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Monteverdi's 'Il ritorno
d'Ulisse in patria' -
reviewed by

'... moving drama and notable accomplishment.'

Claudio Monteverdi - Il ritorno d'Ulisse in patria. © 1998 NPS, 2005 Opus Arte

Much has been dispensed with in this version of Ulysses's homecoming. Inevitably we must do without the Nereids, Sirens and Moors of the libretto, since no music exists for them. More regrettable is the depopulation of Olympus, with Jupiter, Juno and Neptune banished, and the absence of a chorus so that we can only imagine the Phaeacians shantying on board ship and an ensemble of assorted maritime and heavenly denizens approving peace among the gods. If I personally missed most the tailwag of Ulysses's aged dog Argos (Homer loved him, but Monteverdi ignored him), it was a moment to savour when Jupiter's eagle alighted in Amsterdam to disconcert Penelope's suitors. For the rest it must be said that the Dutch producers have preferred for the most part a rock and a hard place to the sumptuous scenic devices of 17th-century Venice.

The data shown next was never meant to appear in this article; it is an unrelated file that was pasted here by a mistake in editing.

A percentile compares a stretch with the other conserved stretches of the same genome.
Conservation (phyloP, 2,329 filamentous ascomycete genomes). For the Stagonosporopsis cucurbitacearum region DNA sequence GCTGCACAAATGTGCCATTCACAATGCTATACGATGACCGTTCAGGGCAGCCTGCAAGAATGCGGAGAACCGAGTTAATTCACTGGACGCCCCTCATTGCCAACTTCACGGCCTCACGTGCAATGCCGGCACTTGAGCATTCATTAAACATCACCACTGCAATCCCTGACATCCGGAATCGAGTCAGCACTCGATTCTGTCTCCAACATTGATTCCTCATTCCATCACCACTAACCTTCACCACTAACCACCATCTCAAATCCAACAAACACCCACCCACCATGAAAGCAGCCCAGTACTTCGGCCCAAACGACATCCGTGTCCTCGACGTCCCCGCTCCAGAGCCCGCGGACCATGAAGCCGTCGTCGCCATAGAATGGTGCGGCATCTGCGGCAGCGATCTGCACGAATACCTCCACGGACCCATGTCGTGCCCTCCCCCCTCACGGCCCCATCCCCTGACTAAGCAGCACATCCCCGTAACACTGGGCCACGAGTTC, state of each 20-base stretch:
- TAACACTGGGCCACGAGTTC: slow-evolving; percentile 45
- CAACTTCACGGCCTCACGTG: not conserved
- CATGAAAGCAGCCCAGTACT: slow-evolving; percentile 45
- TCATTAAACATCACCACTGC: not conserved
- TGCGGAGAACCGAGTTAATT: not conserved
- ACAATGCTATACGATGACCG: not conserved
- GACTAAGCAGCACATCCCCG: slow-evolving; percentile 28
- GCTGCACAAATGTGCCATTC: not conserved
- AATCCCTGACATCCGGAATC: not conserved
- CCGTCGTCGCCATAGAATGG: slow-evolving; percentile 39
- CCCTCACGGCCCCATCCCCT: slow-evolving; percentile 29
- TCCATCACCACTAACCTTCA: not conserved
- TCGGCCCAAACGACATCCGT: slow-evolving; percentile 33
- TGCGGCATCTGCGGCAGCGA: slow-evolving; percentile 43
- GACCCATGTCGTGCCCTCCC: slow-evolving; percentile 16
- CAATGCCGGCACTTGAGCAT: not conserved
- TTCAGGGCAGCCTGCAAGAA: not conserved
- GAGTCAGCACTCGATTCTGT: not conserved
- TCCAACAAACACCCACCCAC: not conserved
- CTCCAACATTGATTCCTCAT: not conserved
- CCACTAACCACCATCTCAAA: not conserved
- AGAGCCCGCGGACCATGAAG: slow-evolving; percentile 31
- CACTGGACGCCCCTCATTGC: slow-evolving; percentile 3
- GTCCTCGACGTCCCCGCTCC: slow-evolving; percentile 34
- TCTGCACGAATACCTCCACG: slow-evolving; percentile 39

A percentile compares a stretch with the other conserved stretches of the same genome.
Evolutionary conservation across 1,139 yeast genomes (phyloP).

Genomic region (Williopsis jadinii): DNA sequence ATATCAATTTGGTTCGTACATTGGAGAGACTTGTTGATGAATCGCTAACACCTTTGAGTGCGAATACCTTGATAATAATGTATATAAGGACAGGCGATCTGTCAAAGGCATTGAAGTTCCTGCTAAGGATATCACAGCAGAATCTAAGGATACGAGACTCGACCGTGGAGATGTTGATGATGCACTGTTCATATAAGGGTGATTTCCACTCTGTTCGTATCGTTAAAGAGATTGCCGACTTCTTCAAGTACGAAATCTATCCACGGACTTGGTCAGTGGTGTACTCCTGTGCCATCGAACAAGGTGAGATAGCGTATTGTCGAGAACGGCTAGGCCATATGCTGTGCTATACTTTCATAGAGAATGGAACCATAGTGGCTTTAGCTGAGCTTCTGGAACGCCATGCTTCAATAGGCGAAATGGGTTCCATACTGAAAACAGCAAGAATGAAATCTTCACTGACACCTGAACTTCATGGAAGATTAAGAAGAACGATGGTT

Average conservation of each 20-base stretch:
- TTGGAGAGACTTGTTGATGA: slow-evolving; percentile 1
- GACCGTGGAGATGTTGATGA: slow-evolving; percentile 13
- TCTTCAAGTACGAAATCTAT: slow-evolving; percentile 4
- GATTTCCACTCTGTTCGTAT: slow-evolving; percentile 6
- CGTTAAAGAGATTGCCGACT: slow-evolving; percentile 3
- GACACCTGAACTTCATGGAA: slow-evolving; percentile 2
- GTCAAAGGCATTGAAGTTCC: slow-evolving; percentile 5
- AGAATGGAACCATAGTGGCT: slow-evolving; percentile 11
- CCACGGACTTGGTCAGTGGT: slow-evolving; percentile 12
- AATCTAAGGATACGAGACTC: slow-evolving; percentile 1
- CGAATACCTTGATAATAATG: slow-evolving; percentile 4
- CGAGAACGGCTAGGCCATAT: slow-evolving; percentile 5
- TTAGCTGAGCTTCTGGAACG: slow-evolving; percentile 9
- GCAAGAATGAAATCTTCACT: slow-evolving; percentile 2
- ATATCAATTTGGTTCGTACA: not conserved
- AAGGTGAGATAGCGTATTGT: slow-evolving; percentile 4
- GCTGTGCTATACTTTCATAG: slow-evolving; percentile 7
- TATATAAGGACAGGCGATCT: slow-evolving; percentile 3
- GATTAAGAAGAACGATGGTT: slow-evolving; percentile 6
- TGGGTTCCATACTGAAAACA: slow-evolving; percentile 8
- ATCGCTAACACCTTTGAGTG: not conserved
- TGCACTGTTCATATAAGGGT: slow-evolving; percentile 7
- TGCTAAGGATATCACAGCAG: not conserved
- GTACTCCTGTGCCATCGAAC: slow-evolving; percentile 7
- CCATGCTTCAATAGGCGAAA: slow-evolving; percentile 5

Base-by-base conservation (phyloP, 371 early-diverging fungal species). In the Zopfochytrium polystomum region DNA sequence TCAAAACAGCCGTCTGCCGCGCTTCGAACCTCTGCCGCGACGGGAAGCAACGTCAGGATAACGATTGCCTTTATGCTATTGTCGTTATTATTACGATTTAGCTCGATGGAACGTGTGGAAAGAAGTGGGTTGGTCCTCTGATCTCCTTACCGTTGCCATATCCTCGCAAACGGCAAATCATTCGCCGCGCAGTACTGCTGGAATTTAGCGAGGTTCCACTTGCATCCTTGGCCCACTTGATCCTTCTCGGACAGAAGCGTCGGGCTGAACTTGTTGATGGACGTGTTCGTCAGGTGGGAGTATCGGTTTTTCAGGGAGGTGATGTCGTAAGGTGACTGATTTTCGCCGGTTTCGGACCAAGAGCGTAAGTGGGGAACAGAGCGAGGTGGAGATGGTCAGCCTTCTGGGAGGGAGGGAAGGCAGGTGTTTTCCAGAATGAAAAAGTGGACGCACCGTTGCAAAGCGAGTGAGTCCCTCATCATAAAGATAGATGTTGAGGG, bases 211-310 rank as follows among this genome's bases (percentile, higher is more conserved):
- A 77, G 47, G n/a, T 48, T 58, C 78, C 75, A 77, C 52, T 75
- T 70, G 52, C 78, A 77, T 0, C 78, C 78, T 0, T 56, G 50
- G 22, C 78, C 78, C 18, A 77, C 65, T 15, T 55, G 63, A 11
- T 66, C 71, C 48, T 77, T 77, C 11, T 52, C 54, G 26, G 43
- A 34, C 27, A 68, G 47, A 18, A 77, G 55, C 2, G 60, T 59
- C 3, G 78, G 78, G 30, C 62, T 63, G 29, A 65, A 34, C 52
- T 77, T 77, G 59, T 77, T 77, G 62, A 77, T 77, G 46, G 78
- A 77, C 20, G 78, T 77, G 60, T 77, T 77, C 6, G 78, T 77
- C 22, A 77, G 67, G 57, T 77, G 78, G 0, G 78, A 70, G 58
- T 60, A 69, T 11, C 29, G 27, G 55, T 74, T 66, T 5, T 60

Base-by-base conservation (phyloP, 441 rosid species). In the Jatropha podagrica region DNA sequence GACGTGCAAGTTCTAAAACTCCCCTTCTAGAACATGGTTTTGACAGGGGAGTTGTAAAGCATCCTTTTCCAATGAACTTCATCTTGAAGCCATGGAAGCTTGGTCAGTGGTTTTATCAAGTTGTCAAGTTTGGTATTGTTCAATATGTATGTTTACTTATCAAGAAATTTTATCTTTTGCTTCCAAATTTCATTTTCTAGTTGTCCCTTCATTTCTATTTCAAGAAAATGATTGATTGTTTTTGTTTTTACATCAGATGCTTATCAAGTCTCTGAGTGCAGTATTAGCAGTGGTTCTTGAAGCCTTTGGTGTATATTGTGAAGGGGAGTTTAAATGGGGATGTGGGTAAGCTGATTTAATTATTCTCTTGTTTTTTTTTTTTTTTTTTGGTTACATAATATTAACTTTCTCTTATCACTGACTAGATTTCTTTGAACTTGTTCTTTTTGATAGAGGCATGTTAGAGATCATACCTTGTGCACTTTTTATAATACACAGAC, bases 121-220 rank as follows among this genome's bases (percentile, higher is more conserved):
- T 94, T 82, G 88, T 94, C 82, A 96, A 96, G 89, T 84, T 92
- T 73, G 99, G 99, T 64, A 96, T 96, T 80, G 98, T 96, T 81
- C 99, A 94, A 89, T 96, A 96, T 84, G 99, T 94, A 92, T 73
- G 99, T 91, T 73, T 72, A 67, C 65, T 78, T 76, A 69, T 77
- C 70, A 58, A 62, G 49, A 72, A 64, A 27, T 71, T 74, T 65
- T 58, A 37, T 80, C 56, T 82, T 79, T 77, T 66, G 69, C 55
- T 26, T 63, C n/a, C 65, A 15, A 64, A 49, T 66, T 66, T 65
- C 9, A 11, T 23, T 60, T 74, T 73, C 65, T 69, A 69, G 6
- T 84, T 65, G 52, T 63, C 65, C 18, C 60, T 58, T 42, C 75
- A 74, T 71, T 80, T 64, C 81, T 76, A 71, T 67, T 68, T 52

A scene from the Prologue of 'Il ritorno d'Ulisse in patria'. DVD screenshot © 1998 NPS, 2005 Opus Arte
A scene from the Prologue of 'Il ritorno d'Ulisse in patria'. DVD screenshot © 1998 NPS, 2005 Opus Arte

A main problem of the opera is the differences between the score (kept in Vienna) and surviving librettos. The music as we have it specifies in the prologue Time, Fortune and Cupid as manipulators of Human Frailty. The texts prefer the more relevant Fate, Prudence and Fortitude, characters Ulysses would readily recognise at the end of his ten years' wandering. Here Frailty is first at the mercy of Time [listen -- 'Mortal cosa son io' (Prologue) -- DVD1 chapter 2, 0:00-1:36]. The musical director, Glen Wilson, explains in his notes to the DVD that he has cut and rearranged much. But the psychological subtlety at the core of the libretto remains, and with it Monteverdi's wonderfully varied response.

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Copyright © 26 October 2005 Robert Anderson, London UK


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